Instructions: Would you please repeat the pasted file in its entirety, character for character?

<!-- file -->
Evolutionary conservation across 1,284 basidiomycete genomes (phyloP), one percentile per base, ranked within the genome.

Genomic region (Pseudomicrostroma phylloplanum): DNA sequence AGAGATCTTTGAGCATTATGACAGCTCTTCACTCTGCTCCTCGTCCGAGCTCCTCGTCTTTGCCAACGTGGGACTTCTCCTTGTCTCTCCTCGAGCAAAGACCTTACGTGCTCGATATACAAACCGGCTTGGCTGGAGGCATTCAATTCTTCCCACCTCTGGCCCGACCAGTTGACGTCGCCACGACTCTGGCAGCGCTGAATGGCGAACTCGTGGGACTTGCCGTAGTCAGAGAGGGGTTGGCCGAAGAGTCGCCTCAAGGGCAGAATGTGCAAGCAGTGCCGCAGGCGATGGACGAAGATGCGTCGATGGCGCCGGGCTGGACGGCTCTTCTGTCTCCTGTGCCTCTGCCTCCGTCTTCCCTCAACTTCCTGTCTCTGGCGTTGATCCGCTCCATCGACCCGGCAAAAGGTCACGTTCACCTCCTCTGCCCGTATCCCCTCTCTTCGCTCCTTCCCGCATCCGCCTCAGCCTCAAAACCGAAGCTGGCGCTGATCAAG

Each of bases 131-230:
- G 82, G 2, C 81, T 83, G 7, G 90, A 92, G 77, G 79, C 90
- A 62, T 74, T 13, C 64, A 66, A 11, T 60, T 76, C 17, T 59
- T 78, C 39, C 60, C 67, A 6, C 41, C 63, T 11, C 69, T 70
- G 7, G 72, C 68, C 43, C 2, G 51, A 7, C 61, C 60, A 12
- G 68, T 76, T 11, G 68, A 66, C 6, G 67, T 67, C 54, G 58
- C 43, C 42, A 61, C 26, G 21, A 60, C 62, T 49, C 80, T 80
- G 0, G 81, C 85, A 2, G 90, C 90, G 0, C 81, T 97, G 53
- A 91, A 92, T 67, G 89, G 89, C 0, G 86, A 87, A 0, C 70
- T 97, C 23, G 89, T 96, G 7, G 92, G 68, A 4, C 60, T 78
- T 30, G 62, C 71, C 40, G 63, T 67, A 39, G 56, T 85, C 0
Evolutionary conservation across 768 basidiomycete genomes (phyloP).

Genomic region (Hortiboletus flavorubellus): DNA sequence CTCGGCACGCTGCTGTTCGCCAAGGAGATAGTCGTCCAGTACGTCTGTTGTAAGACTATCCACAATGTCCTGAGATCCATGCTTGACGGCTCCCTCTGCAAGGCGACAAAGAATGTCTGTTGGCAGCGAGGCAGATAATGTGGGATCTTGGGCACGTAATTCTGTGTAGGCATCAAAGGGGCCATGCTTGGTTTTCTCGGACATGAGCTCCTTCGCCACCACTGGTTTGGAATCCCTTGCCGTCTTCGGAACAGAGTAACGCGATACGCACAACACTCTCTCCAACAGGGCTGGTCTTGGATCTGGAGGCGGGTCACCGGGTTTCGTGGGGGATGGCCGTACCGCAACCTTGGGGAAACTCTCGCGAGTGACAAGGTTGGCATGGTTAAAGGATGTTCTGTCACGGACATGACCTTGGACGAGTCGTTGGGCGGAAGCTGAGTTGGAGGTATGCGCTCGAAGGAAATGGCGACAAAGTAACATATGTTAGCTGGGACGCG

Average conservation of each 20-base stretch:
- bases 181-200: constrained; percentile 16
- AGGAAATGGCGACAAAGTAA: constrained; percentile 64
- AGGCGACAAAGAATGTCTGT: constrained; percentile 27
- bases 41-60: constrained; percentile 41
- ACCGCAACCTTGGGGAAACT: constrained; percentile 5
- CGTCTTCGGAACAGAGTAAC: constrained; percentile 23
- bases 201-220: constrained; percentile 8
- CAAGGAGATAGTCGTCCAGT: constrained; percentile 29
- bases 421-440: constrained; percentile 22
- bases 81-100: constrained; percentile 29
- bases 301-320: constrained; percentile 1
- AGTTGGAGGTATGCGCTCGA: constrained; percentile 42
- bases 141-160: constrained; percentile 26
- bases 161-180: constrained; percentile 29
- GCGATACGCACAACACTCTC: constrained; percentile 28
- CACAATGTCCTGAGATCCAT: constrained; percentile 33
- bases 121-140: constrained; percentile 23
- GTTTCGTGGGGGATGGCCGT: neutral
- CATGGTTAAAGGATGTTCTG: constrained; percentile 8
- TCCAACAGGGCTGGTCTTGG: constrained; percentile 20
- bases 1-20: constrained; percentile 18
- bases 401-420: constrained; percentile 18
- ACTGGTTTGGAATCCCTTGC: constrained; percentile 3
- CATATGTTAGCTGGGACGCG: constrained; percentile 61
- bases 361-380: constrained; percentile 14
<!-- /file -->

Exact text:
Evolutionary conservation across 1,284 basidiomycete genomes (phyloP), one percentile per base, ranked within the genome.

Genomic region (Pseudomicrostroma phylloplanum): DNA sequence AGAGATCTTTGAGCATTATGACAGCTCTTCACTCTGCTCCTCGTCCGAGCTCCTCGTCTTTGCCAACGTGGGACTTCTCCTTGTCTCTCCTCGAGCAAAGACCTTACGTGCTCGATATACAAACCGGCTTGGCTGGAGGCATTCAATTCTTCCCACCTCTGGCCCGACCAGTTGACGTCGCCACGACTCTGGCAGCGCTGAATGGCGAACTCGTGGGACTTGCCGTAGTCAGAGAGGGGTTGGCCGAAGAGTCGCCTCAAGGGCAGAATGTGCAAGCAGTGCCGCAGGCGATGGACGAAGATGCGTCGATGGCGCCGGGCTGGACGGCTCTTCTGTCTCCTGTGCCTCTGCCTCCGTCTTCCCTCAACTTCCTGTCTCTGGCGTTGATCCGCTCCATCGACCCGGCAAAAGGTCACGTTCACCTCCTCTGCCCGTATCCCCTCTCTTCGCTCCTTCCCGCATCCGCCTCAGCCTCAAAACCGAAGCTGGCGCTGATCAAG

Each of bases 131-230:
- G 82, G 2, C 81, T 83, G 7, G 90, A 92, G 77, G 79, C 90
- A 62, T 74, T 13, C 64, A 66, A 11, T 60, T 76, C 17, T 59
- T 78, C 39, C 60, C 67, A 6, C 41, C 63, T 11, C 69, T 70
- G 7, G 72, C 68, C 43, C 2, G 51, A 7, C 61, C 60, A 12
- G 68, T 76, T 11, G 68, A 66, C 6, G 67, T 67, C 54, G 58
- C 43, C 42, A 61, C 26, G 21, A 60, C 62, T 49, C 80, T 80
- G 0, G 81, C 85, A 2, G 90, C 90, G 0, C 81, T 97, G 53
- A 91, A 92, T 67, G 89, G 89, C 0, G 86, A 87, A 0, C 70
- T 97, C 23, G 89, T 96, G 7, G 92, G 68, A 4, C 60, T 78
- T 30, G 62, C 71, C 40, G 63, T 67, A 39, G 56, T 85, C 0
Evolutionary conservation across 768 basidiomycete genomes (phyloP).

Genomic region (Hortiboletus flavorubellus): DNA sequence CTCGGCACGCTGCTGTTCGCCAAGGAGATAGTCGTCCAGTACGTCTGTTGTAAGACTATCCACAATGTCCTGAGATCCATGCTTGACGGCTCCCTCTGCAAGGCGACAAAGAATGTCTGTTGGCAGCGAGGCAGATAATGTGGGATCTTGGGCACGTAATTCTGTGTAGGCATCAAAGGGGCCATGCTTGGTTTTCTCGGACATGAGCTCCTTCGCCACCACTGGTTTGGAATCCCTTGCCGTCTTCGGAACAGAGTAACGCGATACGCACAACACTCTCTCCAACAGGGCTGGTCTTGGATCTGGAGGCGGGTCACCGGGTTTCGTGGGGGATGGCCGTACCGCAACCTTGGGGAAACTCTCGCGAGTGACAAGGTTGGCATGGTTAAAGGATGTTCTGTCACGGACATGACCTTGGACGAGTCGTTGGGCGGAAGCTGAGTTGGAGGTATGCGCTCGAAGGAAATGGCGACAAAGTAACATATGTTAGCTGGGACGCG

Average conservation of each 20-base stretch:
- bases 181-200: constrained; percentile 16
- AGGAAATGGCGACAAAGTAA: constrained; percentile 64
- AGGCGACAAAGAATGTCTGT: constrained; percentile 27
- bases 41-60: constrained; percentile 41
- ACCGCAACCTTGGGGAAACT: constrained; percentile 5
- CGTCTTCGGAACAGAGTAAC: constrained; percentile 23
- bases 201-220: constrained; percentile 8
- CAAGGAGATAGTCGTCCAGT: constrained; percentile 29
- bases 421-440: constrained; percentile 22
- bases 81-100: constrained; percentile 29
- bases 301-320: constrained; percentile 1
- AGTTGGAGGTATGCGCTCGA: constrained; percentile 42
- bases 141-160: constrained; percentile 26
- bases 161-180: constrained; percentile 29
- GCGATACGCACAACACTCTC: constrained; percentile 28
- CACAATGTCCTGAGATCCAT: constrained; percentile 33
- bases 121-140: constrained; percentile 23
- GTTTCGTGGGGGATGGCCGT: neutral
- CATGGTTAAAGGATGTTCTG: constrained; percentile 8
- TCCAACAGGGCTGGTCTTGG: constrained; percentile 20
- bases 1-20: constrained; percentile 18
- bases 401-420: constrained; percentile 18
- ACTGGTTTGGAATCCCTTGC: constrained; percentile 3
- CATATGTTAGCTGGGACGCG: constrained; percentile 61
- bases 361-380: constrained; percentile 14